"I don't love children. Or cooking. But this week, I found myself watching Junior MasterChef."

It's 2020, and at the top of the list of things I didn't expect to happen this year — okay, maybe first place goes to the pandemic — was that I would become a fan of Junior MasterChef.

To put it kindly, I don't love kids. I don't understand them. They're small and they make silly comments and I just have very little patience.

Which ties in to my next point. Cooking is also not a favourite pastime of mine (see: patience comment), and the cleanup? Just not for me.

Watch the trailer for Junior Masterchef. Post continues below.

Video via Network 10

Hence why I've never indulged in MasterChef before, and why — despite all my co-workers' ravings — I was reluctant to start now.

Yet last Sunday The Project came to an end, and I'd already binge-watched Emily in Paris, so I allowed Junior MasterChef to run in the background for a few minutes.

Only it didn't just run in the background...

In came the 14 best young chefs in the country, and within minutes I found myself crying at these little aspirational food wizards whose parents Just. Must. Be. So. Proud. 

And can we talk about the judges, Melissa Leong, Jock Zonfrillo and Andy Allen? Just divine. 

So, to begin, the 10-14-year-olds were asked to cook the judges their signature dish. 

Easy enough start.

My signature dish is mince meat and a jar of bolognese pasta sauce thrown onto some Barilla spaghetti no.3, which I cook to al dente in just five minutes (but usually four, because I leave my cooking 'til the last minute and get a 'lil hangry).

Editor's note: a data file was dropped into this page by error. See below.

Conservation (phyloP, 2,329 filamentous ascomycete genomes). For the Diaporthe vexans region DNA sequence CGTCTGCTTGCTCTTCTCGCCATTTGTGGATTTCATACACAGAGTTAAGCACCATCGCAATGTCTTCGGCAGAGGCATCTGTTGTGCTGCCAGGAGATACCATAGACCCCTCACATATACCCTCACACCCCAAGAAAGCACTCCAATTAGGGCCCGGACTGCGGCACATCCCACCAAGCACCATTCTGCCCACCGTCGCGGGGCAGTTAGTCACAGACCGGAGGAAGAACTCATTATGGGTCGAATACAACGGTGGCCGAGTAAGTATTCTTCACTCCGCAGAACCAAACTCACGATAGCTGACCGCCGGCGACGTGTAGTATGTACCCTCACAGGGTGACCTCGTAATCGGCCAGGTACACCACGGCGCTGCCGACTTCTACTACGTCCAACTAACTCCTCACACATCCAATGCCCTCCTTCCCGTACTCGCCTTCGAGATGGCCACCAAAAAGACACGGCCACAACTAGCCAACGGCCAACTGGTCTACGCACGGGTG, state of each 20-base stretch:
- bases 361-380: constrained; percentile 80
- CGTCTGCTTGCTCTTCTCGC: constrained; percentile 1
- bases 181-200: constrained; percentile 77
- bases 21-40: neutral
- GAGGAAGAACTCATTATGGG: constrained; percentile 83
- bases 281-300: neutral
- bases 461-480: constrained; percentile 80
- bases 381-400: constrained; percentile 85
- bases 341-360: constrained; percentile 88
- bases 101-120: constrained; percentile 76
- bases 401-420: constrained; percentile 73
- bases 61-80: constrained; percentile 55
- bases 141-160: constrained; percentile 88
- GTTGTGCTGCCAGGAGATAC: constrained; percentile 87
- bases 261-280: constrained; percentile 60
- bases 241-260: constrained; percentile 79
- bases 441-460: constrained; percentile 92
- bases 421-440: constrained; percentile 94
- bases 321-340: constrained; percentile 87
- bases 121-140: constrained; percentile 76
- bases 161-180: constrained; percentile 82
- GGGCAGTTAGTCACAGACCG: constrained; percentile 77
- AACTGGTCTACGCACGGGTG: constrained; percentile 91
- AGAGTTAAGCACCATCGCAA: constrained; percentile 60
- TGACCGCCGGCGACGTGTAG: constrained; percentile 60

Among the signature dishes of our MasterChefs though, were lobster mornay (which one 12-year-old apparently eats several times a week??), spiced chocolate tart with cardamom ginger ice cream (I'm not familiar with at least one of those ingredients), and pumpkin and ricotta tortellini with a burnt butter and sage sauce.

Oh. And this, which I would pay an absurd amount of money for. 


It was both magical, and somewhat demoralising. Honestly, the thought of making my own pasta sauce from scratch astounds me.

A highlight from this episode, was the moment young Dev presented the most delicious looking Indian feast to the judges, and they asked him to bring over a framed photo of his family who would have been so proud of him representing his culture as well as he did. 

I cried a second time (or maybe it was my fifth. I don't know; I wasn't keeping count).

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Nothing like a family dinner 🧡 #JrMasterChefAU

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He and Laura won the first challenge, giving them a chance to strike the immunity gong (that's a thing apparently) in any elimination challenge they choose in order to avoid going home.

At this point I was hooked. I was rooting for every single contestant — especially Ben.

And that's when it hit me. Three of these kids would be heading home later in the week. 

CRUEL. One of Junior MasterChef'only flaws.

On Monday, the chefs received their first mystery box, and we got to see more of Ben, which was welcome. And always will be.

In this episode, yet more tears when Ruby helped her friend Georgia roast her pistachios in the final minutes of the challenge.

"Ruby's been so nice to me this cook and I'm so happy. I hope she does well as well," Georgia said. And I lost it.

We need more of this. 


Before we knew it, it was Tuesday and elimination time. 

I mentally prepared myself. I didn't know if I could bear to see the kids cry — their happiness is too much for me to handle. 

But Ben kept me laughing.

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Priorities ✅ #JrMasterChefAU #MasterChefAU

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And when it came down to the elimination, I was so proud of these small people who were cooking their little hearts out, and I knew they had nothing to worry about. 

I mean. Look at Tiffany's authentic Hungarian feast:



When it came down to it, Ryan, Etka and Porsha were sent home, and they took it like champs, proving once again that they are better than me in every single way.

So, it's safe to say I'm a convert. 

2020 has been weird. So I suppose it shouldn't be a surprise that I'm now transporting myself out of it three nights a week by watching tiny, wholesome child cooks. Heaven.

Thank you, Junior MasterChef.

Feature Image: Ten.